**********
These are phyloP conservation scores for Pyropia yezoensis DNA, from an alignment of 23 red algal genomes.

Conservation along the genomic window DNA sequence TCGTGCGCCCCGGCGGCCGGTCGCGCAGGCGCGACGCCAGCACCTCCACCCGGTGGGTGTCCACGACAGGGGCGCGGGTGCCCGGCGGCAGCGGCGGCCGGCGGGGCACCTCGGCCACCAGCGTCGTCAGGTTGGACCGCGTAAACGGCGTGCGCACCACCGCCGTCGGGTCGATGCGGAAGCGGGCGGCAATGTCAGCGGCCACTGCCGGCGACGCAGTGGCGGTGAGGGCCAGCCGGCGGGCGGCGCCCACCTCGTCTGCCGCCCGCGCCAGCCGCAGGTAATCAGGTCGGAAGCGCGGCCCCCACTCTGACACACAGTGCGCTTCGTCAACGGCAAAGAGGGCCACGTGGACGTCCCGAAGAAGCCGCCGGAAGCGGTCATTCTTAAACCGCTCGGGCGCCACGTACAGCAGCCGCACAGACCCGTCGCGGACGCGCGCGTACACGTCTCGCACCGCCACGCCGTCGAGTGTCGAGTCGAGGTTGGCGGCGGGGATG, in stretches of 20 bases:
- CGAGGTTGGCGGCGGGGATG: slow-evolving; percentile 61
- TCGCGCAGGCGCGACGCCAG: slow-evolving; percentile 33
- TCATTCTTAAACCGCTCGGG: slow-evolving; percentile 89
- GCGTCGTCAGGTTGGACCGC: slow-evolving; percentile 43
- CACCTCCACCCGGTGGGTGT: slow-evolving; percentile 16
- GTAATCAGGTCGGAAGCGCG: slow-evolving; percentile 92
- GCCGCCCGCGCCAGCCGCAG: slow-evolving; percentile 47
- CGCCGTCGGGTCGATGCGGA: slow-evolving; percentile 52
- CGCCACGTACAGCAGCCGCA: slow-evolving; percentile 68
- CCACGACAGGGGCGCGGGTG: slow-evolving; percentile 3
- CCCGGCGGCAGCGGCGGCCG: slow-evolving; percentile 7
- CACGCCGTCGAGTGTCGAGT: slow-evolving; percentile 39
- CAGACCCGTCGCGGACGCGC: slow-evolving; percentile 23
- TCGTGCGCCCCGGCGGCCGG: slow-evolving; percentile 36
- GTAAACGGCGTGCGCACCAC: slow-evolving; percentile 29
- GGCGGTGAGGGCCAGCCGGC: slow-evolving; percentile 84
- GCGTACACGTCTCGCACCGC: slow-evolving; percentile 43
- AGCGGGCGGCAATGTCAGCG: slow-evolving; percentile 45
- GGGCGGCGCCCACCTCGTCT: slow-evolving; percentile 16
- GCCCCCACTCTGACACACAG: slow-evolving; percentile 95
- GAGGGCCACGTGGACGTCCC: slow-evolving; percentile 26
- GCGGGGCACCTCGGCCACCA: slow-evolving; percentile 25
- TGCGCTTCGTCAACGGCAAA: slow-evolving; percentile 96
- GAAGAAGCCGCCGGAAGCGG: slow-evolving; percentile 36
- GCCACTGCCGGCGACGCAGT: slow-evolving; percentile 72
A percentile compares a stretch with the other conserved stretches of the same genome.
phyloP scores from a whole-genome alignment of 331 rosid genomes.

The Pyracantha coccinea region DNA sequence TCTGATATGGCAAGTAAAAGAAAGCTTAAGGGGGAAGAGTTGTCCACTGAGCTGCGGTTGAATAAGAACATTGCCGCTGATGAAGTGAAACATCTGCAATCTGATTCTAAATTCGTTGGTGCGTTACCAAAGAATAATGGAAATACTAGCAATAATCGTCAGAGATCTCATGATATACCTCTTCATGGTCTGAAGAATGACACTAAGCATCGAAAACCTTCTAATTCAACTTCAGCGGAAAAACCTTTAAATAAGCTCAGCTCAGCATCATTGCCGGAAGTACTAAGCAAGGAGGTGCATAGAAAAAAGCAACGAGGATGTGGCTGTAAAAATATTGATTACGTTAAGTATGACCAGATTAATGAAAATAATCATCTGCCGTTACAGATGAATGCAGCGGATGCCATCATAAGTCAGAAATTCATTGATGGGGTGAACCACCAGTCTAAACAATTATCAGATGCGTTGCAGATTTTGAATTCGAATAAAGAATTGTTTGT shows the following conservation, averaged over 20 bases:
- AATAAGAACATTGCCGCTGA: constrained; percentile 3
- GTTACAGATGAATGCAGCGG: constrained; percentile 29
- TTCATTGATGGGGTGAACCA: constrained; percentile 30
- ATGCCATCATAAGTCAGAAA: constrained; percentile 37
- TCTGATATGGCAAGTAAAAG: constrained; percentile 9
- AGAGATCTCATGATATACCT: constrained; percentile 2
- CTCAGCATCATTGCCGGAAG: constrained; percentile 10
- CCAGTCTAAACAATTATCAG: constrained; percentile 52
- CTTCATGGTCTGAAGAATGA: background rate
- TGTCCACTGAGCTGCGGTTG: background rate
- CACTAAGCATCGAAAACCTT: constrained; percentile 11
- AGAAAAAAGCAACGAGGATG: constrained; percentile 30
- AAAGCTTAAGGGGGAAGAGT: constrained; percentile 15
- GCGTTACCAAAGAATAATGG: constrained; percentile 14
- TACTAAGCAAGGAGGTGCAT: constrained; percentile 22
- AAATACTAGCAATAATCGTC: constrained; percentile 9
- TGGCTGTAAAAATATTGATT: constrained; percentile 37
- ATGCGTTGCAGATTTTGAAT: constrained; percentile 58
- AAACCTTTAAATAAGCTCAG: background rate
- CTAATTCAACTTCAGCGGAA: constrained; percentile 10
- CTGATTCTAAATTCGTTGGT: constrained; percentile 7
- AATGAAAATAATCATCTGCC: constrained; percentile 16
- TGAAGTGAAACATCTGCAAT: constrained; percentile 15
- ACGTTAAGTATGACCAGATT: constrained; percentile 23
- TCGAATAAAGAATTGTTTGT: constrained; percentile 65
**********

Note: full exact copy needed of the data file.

These are phyloP conservation scores for Pyropia yezoensis DNA, from an alignment of 23 red algal genomes.

Conservation along the genomic window DNA sequence TCGTGCGCCCCGGCGGCCGGTCGCGCAGGCGCGACGCCAGCACCTCCACCCGGTGGGTGTCCACGACAGGGGCGCGGGTGCCCGGCGGCAGCGGCGGCCGGCGGGGCACCTCGGCCACCAGCGTCGTCAGGTTGGACCGCGTAAACGGCGTGCGCACCACCGCCGTCGGGTCGATGCGGAAGCGGGCGGCAATGTCAGCGGCCACTGCCGGCGACGCAGTGGCGGTGAGGGCCAGCCGGCGGGCGGCGCCCACCTCGTCTGCCGCCCGCGCCAGCCGCAGGTAATCAGGTCGGAAGCGCGGCCCCCACTCTGACACACAGTGCGCTTCGTCAACGGCAAAGAGGGCCACGTGGACGTCCCGAAGAAGCCGCCGGAAGCGGTCATTCTTAAACCGCTCGGGCGCCACGTACAGCAGCCGCACAGACCCGTCGCGGACGCGCGCGTACACGTCTCGCACCGCCACGCCGTCGAGTGTCGAGTCGAGGTTGGCGGCGGGGATG, in stretches of 20 bases:
- CGAGGTTGGCGGCGGGGATG: slow-evolving; percentile 61
- TCGCGCAGGCGCGACGCCAG: slow-evolving; percentile 33
- TCATTCTTAAACCGCTCGGG: slow-evolving; percentile 89
- GCGTCGTCAGGTTGGACCGC: slow-evolving; percentile 43
- CACCTCCACCCGGTGGGTGT: slow-evolving; percentile 16
- GTAATCAGGTCGGAAGCGCG: slow-evolving; percentile 92
- GCCGCCCGCGCCAGCCGCAG: slow-evolving; percentile 47
- CGCCGTCGGGTCGATGCGGA: slow-evolving; percentile 52
- CGCCACGTACAGCAGCCGCA: slow-evolving; percentile 68
- CCACGACAGGGGCGCGGGTG: slow-evolving; percentile 3
- CCCGGCGGCAGCGGCGGCCG: slow-evolving; percentile 7
- CACGCCGTCGAGTGTCGAGT: slow-evolving; percentile 39
- CAGACCCGTCGCGGACGCGC: slow-evolving; percentile 23
- TCGTGCGCCCCGGCGGCCGG: slow-evolving; percentile 36
- GTAAACGGCGTGCGCACCAC: slow-evolving; percentile 29
- GGCGGTGAGGGCCAGCCGGC: slow-evolving; percentile 84
- GCGTACACGTCTCGCACCGC: slow-evolving; percentile 43
- AGCGGGCGGCAATGTCAGCG: slow-evolving; percentile 45
- GGGCGGCGCCCACCTCGTCT: slow-evolving; percentile 16
- GCCCCCACTCTGACACACAG: slow-evolving; percentile 95
- GAGGGCCACGTGGACGTCCC: slow-evolving; percentile 26
- GCGGGGCACCTCGGCCACCA: slow-evolving; percentile 25
- TGCGCTTCGTCAACGGCAAA: slow-evolving; percentile 96
- GAAGAAGCCGCCGGAAGCGG: slow-evolving; percentile 36
- GCCACTGCCGGCGACGCAGT: slow-evolving; percentile 72
A percentile compares a stretch with the other conserved stretches of the same genome.
phyloP scores from a whole-genome alignment of 331 rosid genomes.

The Pyracantha coccinea region DNA sequence TCTGATATGGCAAGTAAAAGAAAGCTTAAGGGGGAAGAGTTGTCCACTGAGCTGCGGTTGAATAAGAACATTGCCGCTGATGAAGTGAAACATCTGCAATCTGATTCTAAATTCGTTGGTGCGTTACCAAAGAATAATGGAAATACTAGCAATAATCGTCAGAGATCTCATGATATACCTCTTCATGGTCTGAAGAATGACACTAAGCATCGAAAACCTTCTAATTCAACTTCAGCGGAAAAACCTTTAAATAAGCTCAGCTCAGCATCATTGCCGGAAGTACTAAGCAAGGAGGTGCATAGAAAAAAGCAACGAGGATGTGGCTGTAAAAATATTGATTACGTTAAGTATGACCAGATTAATGAAAATAATCATCTGCCGTTACAGATGAATGCAGCGGATGCCATCATAAGTCAGAAATTCATTGATGGGGTGAACCACCAGTCTAAACAATTATCAGATGCGTTGCAGATTTTGAATTCGAATAAAGAATTGTTTGT shows the following conservation, averaged over 20 bases:
- AATAAGAACATTGCCGCTGA: constrained; percentile 3
- GTTACAGATGAATGCAGCGG: constrained; percentile 29
- TTCATTGATGGGGTGAACCA: constrained; percentile 30
- ATGCCATCATAAGTCAGAAA: constrained; percentile 37
- TCTGATATGGCAAGTAAAAG: constrained; percentile 9
- AGAGATCTCATGATATACCT: constrained; percentile 2
- CTCAGCATCATTGCCGGAAG: constrained; percentile 10
- CCAGTCTAAACAATTATCAG: constrained; percentile 52
- CTTCATGGTCTGAAGAATGA: background rate
- TGTCCACTGAGCTGCGGTTG: background rate
- CACTAAGCATCGAAAACCTT: constrained; percentile 11
- AGAAAAAAGCAACGAGGATG: constrained; percentile 30
- AAAGCTTAAGGGGGAAGAGT: constrained; percentile 15
- GCGTTACCAAAGAATAATGG: constrained; percentile 14
- TACTAAGCAAGGAGGTGCAT: constrained; percentile 22
- AAATACTAGCAATAATCGTC: constrained; percentile 9
- TGGCTGTAAAAATATTGATT: constrained; percentile 37
- ATGCGTTGCAGATTTTGAAT: constrained; percentile 58
- AAACCTTTAAATAAGCTCAG: background rate
- CTAATTCAACTTCAGCGGAA: constrained; percentile 10
- CTGATTCTAAATTCGTTGGT: constrained; percentile 7
- AATGAAAATAATCATCTGCC: constrained; percentile 16
- TGAAGTGAAACATCTGCAAT: constrained; percentile 15
- ACGTTAAGTATGACCAGATT: constrained; percentile 23
- TCGAATAAAGAATTGTTTGT: constrained; percentile 65